Hamidullah (Guantanamo Bay detainee 1119)

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Hamidullah (Guantanamo Bay detainee 1119)
Born 1963[1][2]
Kabul Province, Afghanistan
Died May 2020[3] (aged 56–57)
Other names Qari Hamdullah
Hamid al Razak
Hamid Allah Mowlowi Saedara Saed Abd Al Razak

Hamidullah was a citizen of Afghanistan, who was held in extrajudicial detention in the United States's Guantanamo Bay detention camps, in Cuba.[4] His Guantanamo Internee Security Number was 1119. Joint Task Force Guantanamo counter-terrorism analysts estimate he was born in 1963, in Kabul, Afghanistan.

He was transferred to the United Arab Emirates on August 15, 2016.[5][6]

A senior Taliban leader, also named Hamidullah, surrendered on 24 November 2001.[7]

According to a widely republished Associated Press article:[8]

  • ...was accused of having ties to Hezb-e-Islami Gulbuddin
  • ...claimed he had been imprisoned by the Taliban, and had escaped and had been living as a refugee in Pakistan.
  • ...blamed his capture on false denunciations prompted by his support for the return of former King Zahir Shah

Inconsistent identification

He was identified inconsistently on official US Government documents.

Combatant Status Review Tribunal

Combatant Status Review Tribunals were held in a 3 x 5 meter trailer. The captive sat with his hands and feet shackled to a bolt in the floor.[13][14] Three chairs were reserved for members of the press, but only 37 of the 574 Tribunals were observed.[15]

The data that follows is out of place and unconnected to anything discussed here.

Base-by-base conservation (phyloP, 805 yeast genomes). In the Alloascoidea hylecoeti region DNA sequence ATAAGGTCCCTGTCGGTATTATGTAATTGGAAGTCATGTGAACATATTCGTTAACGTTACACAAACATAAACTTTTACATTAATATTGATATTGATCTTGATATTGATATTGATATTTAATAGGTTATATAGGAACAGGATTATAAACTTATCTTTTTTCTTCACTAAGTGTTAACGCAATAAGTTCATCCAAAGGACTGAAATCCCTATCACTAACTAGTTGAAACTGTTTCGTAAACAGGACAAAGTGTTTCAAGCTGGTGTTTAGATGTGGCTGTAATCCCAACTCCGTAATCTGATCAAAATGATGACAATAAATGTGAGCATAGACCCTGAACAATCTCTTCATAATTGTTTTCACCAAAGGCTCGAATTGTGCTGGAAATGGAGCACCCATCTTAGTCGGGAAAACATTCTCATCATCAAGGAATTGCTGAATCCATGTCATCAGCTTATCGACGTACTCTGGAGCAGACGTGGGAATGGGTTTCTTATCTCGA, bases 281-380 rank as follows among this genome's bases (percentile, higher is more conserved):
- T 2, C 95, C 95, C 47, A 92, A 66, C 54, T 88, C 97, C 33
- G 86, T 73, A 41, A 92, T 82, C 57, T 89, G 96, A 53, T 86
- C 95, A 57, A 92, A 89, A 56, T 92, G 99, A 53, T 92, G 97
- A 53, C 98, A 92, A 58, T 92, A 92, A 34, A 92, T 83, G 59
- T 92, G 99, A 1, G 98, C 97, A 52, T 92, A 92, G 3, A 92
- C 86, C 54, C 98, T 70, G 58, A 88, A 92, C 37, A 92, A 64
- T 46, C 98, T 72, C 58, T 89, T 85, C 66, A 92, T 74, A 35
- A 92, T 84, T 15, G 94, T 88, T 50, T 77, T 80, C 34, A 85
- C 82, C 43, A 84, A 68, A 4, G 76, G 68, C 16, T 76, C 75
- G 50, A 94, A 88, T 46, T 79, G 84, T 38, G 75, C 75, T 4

Initially the Bush administration asserted that they could withhold all the protections of the Geneva Conventions to captives from the war on terror. This policy was challenged before the Judicial branch. Critics argued that the USA could not evade its obligation to conduct competent tribunals to determine whether captives are, or are not, entitled to the protections of prisoner of war status.

Subsequently, the Department of Defense instituted the Combatant Status Review Tribunals. The Tribunals, however, were not authorized to determine whether the captives were lawful combatants—rather they were merely empowered to make a recommendation as to whether the captive had previously been correctly determined to match the Bush administration's definition of an enemy combatant.

Scholars at the Brookings Institute, lead by Benjamin Wittes, listed the captives still held in Guantanamo in December 2008, according to whether their detention was justified by certain common allegations[16]:

  • Haji Hamidullah was listed as one of the captives who "The military alleges ... are associated with Al Qaeda."[16]
  • Haji Hamidullah was listed as one of the captives who was a "Taliban fighters and operatives."[16]


Hamidullah chose to participate in his Combatant Status Review Tribunal.[17]


Hamidullah acknowledged being a member of HIG, but fifteen years ago, during his youth; elder members of his family pushed him into it. He had served under a commander named Abdul Khadar. It was during the Soviet invasion of Afghanistan and everyone joined one or another of the groups resisting the Soviets. When the Taliban came to power he cut all ties with HiG.

He said he thought the Taliban would bring unity to Afghanistan, and the tribal and regional wars would disappear, and had gone to enlist with them. However, they threw him in prison, because of his earlier association with HiG.

He denied that he controlled a weapons cache. He stated that he was illiterate, and this would have barred him from such an important task.

He said he was not arrested in the home of an al-Qaeda financier. He said he was arrested in a house where he had been told to stay by Mullah Izat, a Northern Alliance commander, when he had returned to Afghanistan. After he escaped from the Taliban he and his family had been staying in Pakistan, as refugees, during the Taliban's time in power.

He said that he had some responsibilities for a group of fighters - but fifteen years ago, during the Soviet occupation. Further, he had not been that group's commander, but rather he was the one sent to the market to shop for foodstuff.